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Title: Mineral metabolism in renal transplant recipients discontinuing cinacalcet at the time of transplantation: a prospective observational study
Authors: Evenepoel, Pieter ×
Sprangers, Ben
Lerut, Evelyne
Bammens, Bert
Claes, Kathleen
Kuypers, Dirk
Meijers, Björn
Vanrenterghem, Yves #
Issue Date: May-2012
Publisher: Wiley-Blackwell Publishing, Inc.
Series Title: Clinical Transplantation vol:26 issue:3 pages:393-402
Article number: 10.1111/j.1399-0012.2011.01524.x
Abstract: Evenepoel P, Sprangers B, Lerut E, Bammens B, Claes K, Kuypers D, Meijers B, Vanrenterghem Y. Mineral metabolism in renal transplant recipients discontinuing cinacalcet at the time of transplantation: a prospective observational study. Clin Transplant 2011 DOI: 10.1111/j.1399-0012.2011.01524.x. © 2011 John Wiley & Sons A/S. Abstract:  Background:  The calcimimetic cinacalcet is approved for treating secondary hyperparathyroidism in patients with chronic kidney disease on dialysis. Biochemical profiles and clinical outcomes in patients discontinuing cinacalcet at the time of transplantation are scarce. Methods:  We performed a prospective observational cohort study, including 303 incident renal transplant recipients, of whom 21 were on cinacalcet treatment at the time of transplantation. Parameters of mineral metabolism and incidence of parathyroidectomy and nephrocalcinosis in patients discontinuing cinacalcet at the time of transplantation patients ("cinacalcet +") were compared to cinacalcet-naïve patients ("cinacalcet -"). Mean follow-up was 35.6 ± 15.8 months. Results:  At the time of transplantation, parameters of mineral metabolism were similar in both groups. Conversely, at month 3, serum ionized calcium (p = 0.0007), calcitriol (p = 0.02), biointact parathyroid hormone (p = 0.06) levels and urinary fractional excretion of phosphorus (p = 0.06) were higher, while serum phosphorus levels (p = 0.06) were lower in "cinacalcet +." Analysis based on matching at the time of initiation showed that the course of post-transplant mineral metabolism in cinacalcet-treated patients (median treatment period 12.5 months) vs. cinacalcet-naïve patients was identical. "Cinacalcet +" patients are characterized by a high-incidence proportion of both post-transplant nephrocalcinosis (45% at month 3) and parathyroidectomy (28.6%). No difference in renal function was observed between "cinacalcet +" and "cinacalcet-" patients. Conclusion:  Cinacalcet does not affect the course of secondary hyperparathyroidism in patients awaiting kidney transplantation. Biochemical profiles and a high parathyroidectomy rate suggest rebound hyperparathyroidism in renal transplant recipients discontinuing cinacalcet at the time of transplantation, which may be related to the short exposure time specific to this population. Risk/benefit studies are urgently required to define the role of continued calcimimetic treatment in renal transplant recipients and to determine the optimal treatment of secondary hyperparathyroidism in patients listed for transplantation.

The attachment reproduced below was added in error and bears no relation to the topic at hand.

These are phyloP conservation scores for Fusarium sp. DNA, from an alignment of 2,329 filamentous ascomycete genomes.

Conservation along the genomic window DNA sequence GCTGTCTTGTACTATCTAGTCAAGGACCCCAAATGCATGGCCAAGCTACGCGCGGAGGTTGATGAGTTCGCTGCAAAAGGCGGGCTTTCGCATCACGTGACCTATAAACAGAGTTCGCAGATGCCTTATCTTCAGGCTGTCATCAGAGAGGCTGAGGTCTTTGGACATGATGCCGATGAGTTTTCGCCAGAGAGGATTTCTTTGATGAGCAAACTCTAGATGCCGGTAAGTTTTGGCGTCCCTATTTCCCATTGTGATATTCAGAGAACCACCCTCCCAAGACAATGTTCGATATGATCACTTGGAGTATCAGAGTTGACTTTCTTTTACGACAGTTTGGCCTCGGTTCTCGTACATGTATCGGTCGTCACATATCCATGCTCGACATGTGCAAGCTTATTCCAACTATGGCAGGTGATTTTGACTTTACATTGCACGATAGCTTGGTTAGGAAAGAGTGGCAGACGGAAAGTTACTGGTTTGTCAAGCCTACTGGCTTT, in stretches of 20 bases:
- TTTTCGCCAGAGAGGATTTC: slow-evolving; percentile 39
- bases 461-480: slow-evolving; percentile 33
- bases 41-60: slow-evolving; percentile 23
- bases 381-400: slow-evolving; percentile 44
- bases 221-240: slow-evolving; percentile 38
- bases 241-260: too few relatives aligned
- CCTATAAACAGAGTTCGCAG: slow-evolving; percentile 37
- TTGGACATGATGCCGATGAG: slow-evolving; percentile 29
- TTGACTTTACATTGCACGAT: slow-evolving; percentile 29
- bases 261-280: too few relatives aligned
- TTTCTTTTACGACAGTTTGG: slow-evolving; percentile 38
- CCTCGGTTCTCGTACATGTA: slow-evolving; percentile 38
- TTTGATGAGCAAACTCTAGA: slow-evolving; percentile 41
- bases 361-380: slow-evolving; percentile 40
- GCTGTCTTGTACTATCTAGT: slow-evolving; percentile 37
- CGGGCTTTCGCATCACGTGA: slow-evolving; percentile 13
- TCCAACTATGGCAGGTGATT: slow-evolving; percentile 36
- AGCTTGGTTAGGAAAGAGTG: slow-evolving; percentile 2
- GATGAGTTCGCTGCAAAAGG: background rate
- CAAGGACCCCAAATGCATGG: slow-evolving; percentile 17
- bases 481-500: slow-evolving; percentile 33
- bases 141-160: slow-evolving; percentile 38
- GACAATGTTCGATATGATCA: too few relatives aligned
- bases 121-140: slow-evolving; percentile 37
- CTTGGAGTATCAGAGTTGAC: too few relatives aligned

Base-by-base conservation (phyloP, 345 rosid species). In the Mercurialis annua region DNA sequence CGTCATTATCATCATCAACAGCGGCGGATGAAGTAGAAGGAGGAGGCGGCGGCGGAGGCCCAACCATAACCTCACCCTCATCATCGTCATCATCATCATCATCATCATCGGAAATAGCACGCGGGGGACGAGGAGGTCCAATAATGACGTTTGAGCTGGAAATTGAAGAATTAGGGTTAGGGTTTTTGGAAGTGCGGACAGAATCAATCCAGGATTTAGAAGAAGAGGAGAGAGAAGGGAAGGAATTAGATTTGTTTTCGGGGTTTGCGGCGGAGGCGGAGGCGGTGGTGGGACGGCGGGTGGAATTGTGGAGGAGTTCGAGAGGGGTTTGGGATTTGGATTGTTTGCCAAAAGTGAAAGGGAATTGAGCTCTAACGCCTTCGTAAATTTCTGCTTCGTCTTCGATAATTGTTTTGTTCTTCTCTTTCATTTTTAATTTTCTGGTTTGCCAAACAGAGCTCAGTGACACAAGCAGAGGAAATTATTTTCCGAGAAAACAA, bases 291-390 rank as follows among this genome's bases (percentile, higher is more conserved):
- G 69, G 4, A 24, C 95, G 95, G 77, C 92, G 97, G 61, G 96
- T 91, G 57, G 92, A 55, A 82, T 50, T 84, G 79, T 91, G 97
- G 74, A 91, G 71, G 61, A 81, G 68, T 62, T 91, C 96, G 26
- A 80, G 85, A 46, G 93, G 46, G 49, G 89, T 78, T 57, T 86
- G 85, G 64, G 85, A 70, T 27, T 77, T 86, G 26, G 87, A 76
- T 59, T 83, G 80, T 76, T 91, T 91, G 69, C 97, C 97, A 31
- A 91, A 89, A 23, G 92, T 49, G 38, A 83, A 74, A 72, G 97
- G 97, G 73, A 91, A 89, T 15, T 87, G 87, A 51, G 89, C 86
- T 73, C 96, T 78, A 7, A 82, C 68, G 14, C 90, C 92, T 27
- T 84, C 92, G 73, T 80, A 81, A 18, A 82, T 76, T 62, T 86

ISSN: 0902-0063
Publication status: published
KU Leuven publication type: IT
Appears in Collections:Laboratory of Nephrology
Laboratory of Experimental Transplantation
Translational Cell & Tissue Research
Faculty of Medicine - miscellaneous
× corresponding author
# (joint) last author

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